Thursday, October 31, 2013
Colleges and Universities - Which is Best For Me?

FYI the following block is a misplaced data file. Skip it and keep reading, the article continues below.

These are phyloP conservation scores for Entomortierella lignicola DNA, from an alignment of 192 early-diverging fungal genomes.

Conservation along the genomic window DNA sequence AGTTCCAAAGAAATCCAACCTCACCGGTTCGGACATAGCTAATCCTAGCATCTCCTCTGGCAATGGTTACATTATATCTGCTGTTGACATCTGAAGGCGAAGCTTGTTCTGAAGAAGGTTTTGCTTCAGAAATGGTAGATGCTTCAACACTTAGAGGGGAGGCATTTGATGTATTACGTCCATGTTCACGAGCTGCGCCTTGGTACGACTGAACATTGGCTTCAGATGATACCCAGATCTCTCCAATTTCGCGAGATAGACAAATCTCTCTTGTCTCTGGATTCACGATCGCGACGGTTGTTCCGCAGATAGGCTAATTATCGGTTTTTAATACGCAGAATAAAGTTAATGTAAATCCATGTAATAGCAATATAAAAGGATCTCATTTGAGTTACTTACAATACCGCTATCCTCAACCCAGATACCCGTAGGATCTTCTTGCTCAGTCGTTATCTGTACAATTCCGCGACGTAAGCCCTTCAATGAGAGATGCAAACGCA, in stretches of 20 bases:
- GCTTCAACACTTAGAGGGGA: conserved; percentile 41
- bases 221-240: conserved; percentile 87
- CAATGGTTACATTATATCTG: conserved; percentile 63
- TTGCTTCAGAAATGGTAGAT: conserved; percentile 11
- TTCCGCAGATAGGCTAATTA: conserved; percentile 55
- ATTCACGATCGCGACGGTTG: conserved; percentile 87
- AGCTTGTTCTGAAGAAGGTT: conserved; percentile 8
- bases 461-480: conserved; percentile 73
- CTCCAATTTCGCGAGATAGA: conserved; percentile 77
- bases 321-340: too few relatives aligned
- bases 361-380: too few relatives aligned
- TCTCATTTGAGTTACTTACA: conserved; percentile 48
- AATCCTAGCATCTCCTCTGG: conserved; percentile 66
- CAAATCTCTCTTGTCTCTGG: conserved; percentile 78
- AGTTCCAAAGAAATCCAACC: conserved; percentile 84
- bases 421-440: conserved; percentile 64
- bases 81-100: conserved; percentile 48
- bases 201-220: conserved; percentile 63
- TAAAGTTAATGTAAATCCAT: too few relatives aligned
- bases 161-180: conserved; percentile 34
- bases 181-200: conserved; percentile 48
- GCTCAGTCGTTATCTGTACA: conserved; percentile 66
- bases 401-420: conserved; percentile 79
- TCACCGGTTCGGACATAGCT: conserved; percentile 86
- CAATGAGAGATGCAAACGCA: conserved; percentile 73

The terms "colleges" and "universities" are frequently used interchangeably - and many (if not most) four-year colleges often offer the same services and academic opportunities as universities. It's not really about size, though universities are frequently larger, better funded and more prestigious than colleges. It's more one of governance and administration. Colleges are single institutions, much like public high schools, whereas universities are extended collections of institutions; a single university may contain several colleges that operate semi-autonomously under a single administration; each college has its own dean and its own curriculum. While attending a university, a student may take courses from several different colleges.Universities are also much more expensive. This is why it may be smart to consider starting out one's academic career at on the the nation's many two-year community colleges.Tuition and fees at community colleges are substantially lower than those at universities; course offerings are correspondingly more limited. Some community colleges offer music and art courses, but mainly, courses are confined to basic academic subjects - mathematics, lab sciences, social sciences and language. This is the primary reason that many students choose to attend community colleges; it is an economical way to complete basic education requirements, or lower division course work that is common to both four-year colleges and universities. These two-year institutions offer what is known as an Associate of Arts degree, which generally allows the student to enter a university with junior (third year) class status; at this point, the student can focus on his/her major field of study.Another way to save a great deal of money otherwise spent on fees, tuition and other assorted and sundry expenses is credit-by-examination. Most colleges and universities offer the College-Level Examination Program, or CLEP. By demonstrating your mastery of a given subject on a standardized test, you can receive full credit for the course without ever setting foot inside the classroom - and the cost per credit is a fraction of the full tuition.It's worth considering that while the cost of attendance of colleges and universities is high in the U.S. as compared to other countries, there is a flip side; virtually anyone in the U.S. who can afford it can attend, whereas in Korea, Japan and the E.U., such institutions are extremely selective. Relatively few people in those countries even get an opportunity to attend college because of the nature of public education in those countries. High school students must pass rigorous exams that essentially determine the course of their lives